by Susan J. Aluise | December 20, 2011 2:07 pm
At big corporate weddings these days, when the judge says “Speak now or forever hold your peace,” every eye shifts to the Department of Justice. And on Monday, after months of trying to convince the DOJ that its planned $39 billion marriage to Deutsche Telekom’s T-Mobile would deliver broadband wireless bliss to businesses and consumers, AT&T (NYSE:T) finally called it quits.
T-Mobile gets a small bauble for its trouble — $3 billion in cash, about $1 billion in wireless spectrum in 128 markets and a seven-year network use or “roaming” agreement. But the carrier still is burning through some $3 billion a year, so the cash and spectrum won’t help for long. Sooner or later, Deutsche Telekom likely will seek an exit strategy from the tougher-than-expected U.S. wireless market.
AT&T loses big. In addition to the $4 billion charge it will take in the current quarter, AT&T loses much-needed access to T-Mobile’s advanced wireless service (AWS) frequencies. With that block of frequencies — known in the industry as “spectrum” — AT&T could have launched its high-test Long Term Evolution (LTE) wireless network nationwide, boosting its ability to compete with Verizon (NYSE:VZ), the largest U.S. wireless carrier.
More importantly, AT&T has lost irrecoverable time that could have been better spent seeking out other growth options — like purchasing AWS licenses from others. That’s what Verizon did earlier this month, cutting a $3.6 billion deal with cable consortium SpectrumCo. — a troika comprised of heavy-hitters like Comcast (NASDAQ:CMCSA) and Time Warner Cable (NYSE:TWC), as well as Bright House Networks.
AT&T now plans to pay Qualcomm (NASDAQ:QCOM) nearly $2 billion for three blocks of currently unused 700 MHz spectrum. But the task of integrating Qualcomm’s frequencies with its own AWS spectrum to craft a cohesive 4G network will cost between $1 billion and $2 billion and can’t be deployed until 2014, according to the trade publication Fierce Wireless.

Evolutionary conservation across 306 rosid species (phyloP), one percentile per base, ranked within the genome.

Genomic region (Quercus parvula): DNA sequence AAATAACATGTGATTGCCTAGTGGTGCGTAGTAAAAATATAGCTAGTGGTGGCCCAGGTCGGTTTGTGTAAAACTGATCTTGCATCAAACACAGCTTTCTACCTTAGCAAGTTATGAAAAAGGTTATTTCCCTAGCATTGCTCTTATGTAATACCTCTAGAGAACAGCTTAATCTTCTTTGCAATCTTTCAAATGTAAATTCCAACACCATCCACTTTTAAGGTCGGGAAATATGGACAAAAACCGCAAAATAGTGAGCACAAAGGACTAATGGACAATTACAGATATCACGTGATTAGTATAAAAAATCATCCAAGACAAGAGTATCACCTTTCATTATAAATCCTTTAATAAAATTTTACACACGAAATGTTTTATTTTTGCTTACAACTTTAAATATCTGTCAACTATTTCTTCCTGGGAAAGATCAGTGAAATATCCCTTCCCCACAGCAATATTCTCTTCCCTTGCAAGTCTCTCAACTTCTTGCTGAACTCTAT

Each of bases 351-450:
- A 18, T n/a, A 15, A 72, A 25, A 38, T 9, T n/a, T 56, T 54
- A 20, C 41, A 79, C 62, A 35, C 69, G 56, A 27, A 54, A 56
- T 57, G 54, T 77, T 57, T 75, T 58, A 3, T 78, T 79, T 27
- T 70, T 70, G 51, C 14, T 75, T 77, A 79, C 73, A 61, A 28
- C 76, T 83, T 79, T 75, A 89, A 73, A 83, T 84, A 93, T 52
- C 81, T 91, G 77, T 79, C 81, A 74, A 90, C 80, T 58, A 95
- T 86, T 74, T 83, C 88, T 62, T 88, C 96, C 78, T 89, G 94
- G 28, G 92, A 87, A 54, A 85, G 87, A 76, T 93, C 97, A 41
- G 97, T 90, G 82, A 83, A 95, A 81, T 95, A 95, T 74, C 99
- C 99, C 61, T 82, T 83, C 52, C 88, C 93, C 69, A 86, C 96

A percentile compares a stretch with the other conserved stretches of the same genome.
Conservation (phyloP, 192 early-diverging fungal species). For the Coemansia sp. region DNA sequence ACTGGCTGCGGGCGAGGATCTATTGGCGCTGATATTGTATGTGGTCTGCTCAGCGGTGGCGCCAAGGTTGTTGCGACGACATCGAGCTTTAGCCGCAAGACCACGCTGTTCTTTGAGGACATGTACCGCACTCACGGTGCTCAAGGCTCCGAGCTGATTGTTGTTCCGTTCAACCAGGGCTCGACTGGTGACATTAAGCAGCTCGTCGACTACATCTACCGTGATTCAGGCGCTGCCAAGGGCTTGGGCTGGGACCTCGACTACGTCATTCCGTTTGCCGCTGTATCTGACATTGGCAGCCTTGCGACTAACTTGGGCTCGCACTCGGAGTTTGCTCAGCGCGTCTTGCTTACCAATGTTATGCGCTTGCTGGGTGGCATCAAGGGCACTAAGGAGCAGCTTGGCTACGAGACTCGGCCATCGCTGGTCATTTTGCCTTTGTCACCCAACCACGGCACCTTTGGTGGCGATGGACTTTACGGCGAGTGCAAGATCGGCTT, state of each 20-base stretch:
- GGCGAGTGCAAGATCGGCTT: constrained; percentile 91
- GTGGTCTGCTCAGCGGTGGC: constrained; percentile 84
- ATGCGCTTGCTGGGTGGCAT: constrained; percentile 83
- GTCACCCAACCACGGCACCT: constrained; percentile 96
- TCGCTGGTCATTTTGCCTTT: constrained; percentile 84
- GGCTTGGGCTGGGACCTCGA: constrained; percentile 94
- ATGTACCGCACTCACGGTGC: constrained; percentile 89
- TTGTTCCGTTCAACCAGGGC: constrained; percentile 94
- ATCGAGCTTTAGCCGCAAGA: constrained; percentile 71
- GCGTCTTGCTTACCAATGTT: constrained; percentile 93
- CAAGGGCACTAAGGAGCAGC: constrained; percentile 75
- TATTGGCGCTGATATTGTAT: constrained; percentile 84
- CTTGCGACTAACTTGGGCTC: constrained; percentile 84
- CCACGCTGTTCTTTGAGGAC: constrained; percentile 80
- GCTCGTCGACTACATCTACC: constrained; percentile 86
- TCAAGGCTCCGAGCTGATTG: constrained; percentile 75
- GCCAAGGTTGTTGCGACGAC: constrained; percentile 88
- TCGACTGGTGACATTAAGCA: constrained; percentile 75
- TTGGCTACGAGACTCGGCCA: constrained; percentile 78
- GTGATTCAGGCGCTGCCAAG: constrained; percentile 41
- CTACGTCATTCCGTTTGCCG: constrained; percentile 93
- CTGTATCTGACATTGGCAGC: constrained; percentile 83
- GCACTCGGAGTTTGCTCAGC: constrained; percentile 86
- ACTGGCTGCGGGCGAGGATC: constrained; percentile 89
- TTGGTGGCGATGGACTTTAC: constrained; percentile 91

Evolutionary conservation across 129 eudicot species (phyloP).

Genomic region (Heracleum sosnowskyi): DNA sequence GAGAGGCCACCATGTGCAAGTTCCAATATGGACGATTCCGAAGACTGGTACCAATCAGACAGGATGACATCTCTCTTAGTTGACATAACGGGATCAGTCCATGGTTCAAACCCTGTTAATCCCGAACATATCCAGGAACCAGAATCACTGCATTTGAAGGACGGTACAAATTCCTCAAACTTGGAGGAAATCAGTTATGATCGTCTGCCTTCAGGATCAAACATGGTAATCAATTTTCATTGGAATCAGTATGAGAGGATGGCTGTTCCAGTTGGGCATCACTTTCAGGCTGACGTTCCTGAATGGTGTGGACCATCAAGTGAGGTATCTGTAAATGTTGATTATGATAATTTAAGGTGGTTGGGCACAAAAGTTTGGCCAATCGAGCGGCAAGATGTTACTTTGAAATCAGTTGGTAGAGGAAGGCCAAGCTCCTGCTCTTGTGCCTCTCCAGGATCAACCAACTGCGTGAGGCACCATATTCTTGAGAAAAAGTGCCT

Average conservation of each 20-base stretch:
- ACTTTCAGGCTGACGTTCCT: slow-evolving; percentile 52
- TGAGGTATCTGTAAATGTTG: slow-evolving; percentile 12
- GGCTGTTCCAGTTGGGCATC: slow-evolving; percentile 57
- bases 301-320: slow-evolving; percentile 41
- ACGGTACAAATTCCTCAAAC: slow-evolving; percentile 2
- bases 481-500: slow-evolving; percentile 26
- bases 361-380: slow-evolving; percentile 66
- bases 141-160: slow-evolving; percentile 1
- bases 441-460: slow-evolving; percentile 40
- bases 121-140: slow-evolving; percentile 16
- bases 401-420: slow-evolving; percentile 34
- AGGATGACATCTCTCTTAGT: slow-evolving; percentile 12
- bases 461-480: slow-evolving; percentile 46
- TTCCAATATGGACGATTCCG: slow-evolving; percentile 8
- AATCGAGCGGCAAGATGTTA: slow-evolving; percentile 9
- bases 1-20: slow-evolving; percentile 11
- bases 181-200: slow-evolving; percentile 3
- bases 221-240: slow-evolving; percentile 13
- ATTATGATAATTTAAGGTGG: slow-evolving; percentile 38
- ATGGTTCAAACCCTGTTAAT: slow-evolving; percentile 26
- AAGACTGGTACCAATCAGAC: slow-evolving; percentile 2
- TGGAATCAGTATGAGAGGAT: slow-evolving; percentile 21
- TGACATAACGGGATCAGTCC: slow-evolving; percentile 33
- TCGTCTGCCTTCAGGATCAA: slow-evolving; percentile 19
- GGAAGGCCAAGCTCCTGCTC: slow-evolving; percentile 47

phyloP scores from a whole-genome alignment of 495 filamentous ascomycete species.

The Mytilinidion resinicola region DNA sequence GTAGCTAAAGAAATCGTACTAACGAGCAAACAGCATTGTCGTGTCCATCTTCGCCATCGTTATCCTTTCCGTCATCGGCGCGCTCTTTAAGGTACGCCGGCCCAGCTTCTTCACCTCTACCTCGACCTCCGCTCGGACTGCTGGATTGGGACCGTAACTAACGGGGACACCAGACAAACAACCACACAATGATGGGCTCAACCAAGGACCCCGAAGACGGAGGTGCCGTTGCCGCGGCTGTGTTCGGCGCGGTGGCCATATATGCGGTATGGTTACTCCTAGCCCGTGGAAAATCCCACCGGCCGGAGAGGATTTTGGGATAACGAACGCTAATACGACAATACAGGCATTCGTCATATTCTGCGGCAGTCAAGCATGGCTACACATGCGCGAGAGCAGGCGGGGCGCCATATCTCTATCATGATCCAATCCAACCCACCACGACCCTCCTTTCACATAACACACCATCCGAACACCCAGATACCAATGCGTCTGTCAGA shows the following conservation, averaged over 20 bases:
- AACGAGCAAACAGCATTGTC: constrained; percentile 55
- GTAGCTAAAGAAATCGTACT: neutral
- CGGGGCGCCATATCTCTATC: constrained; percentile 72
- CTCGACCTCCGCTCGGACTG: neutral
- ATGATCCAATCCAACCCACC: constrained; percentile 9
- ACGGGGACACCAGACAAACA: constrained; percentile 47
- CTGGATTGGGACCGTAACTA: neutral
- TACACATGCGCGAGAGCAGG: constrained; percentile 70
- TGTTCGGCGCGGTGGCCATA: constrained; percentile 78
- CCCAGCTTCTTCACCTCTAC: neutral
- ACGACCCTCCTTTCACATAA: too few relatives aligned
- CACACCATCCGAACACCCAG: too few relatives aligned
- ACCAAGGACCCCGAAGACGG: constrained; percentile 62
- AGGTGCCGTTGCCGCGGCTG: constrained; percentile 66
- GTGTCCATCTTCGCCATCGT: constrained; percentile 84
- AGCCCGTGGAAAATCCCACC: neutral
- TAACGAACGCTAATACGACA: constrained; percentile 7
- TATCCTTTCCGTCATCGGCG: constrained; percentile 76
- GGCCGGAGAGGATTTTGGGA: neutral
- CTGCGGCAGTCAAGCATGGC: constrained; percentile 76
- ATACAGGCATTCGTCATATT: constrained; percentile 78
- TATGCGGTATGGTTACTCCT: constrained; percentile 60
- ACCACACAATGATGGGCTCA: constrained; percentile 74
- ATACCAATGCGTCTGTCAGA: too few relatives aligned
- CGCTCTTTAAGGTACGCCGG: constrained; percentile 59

The Verizon deal currently is in front of the FCC; public interest groups are urging the Justice Department and FCC to nix the sale, which is unlikely. The regulator, which must approve the Qualcomm deal as well, could take as long as six months to rule on the spectrum purchase. Odds are good that the FCC will approve both sales. Then again, DOJ has a lot of new clout right now and could have enough swagger to try to run the table and quash both bids.
The big winner in the AT&T/T-Mobile breakup obviously is Verizon, particularly if regulators OK the new AWS spectrum purchase. With the T-Mobile deal now officially off the table, there are only two companies with large blocks of AWS spectrum left for AT&T to woo: pay-TV provider Dish Network (NASDAQ:DISH) and wireless Internet provider Clearwire (NASDAQ:CLWR). And failure to secure more frequencies could stop AT&T’s 4G network in its tracks.
Because the breakup had been coming for months, it’s surprising AT&T did not aggressively pursue other options.
When the nation’s second- and fourth-largest wireless companies announced their engagement back in March, it looked like a match made in 4G heaven. The merger would have created the nation’s largest wireless company, given AT&T access to enough valuable spectrum to launch its high-test LTE network nationwide to compete with Verizon and boosted cash-strapped T-Mobile’s fortunes. To sweeten the pot, AT&T vowed to spend $8 billion to bring advanced wireless service to rural areas.
But the Obama administration never warmed to the engagement. Eight days after the pair announced their merger plans, the nation’s third-largest wireless carrier, Sprint Nextel (NYSE:S), cried foul, urging regulators to block a deal that would create an “anti-competitive” wireless “duopoly” between AT&T and Verizon. With the deal under intense scrutiny by some Senate Democrats, AT&T offered to create 5,000 call center jobs in the U.S. in exchange for regulatory approval.
By the end of August, not only had the FCC spurned the jobs offer, but the Justice Department had filed an antitrust lawsuit against AT&T. While AT&T vowed to fight the suit vigorously, by Thanksgiving, the deal also faced opposition from seven attorneys general and the FCC, and AT&T withdrew its merger request. On Monday, AT&T finally gave up.
It’s too soon to say whether investors will take out their frustrations over the lost deal on AT&T CEO Randall Stephenson. This was Stephenson’s first attempt at a mega-deal since stepping into the CEO job four years ago, and some analysts believe that he might have “overreached.” However, immediate reaction was muted — by Tuesday afternoon, AT&T shares actually were up more than 1%.
As of this writing, Susan J. Aluise did not hold a position in any of the aforementioned stocks.
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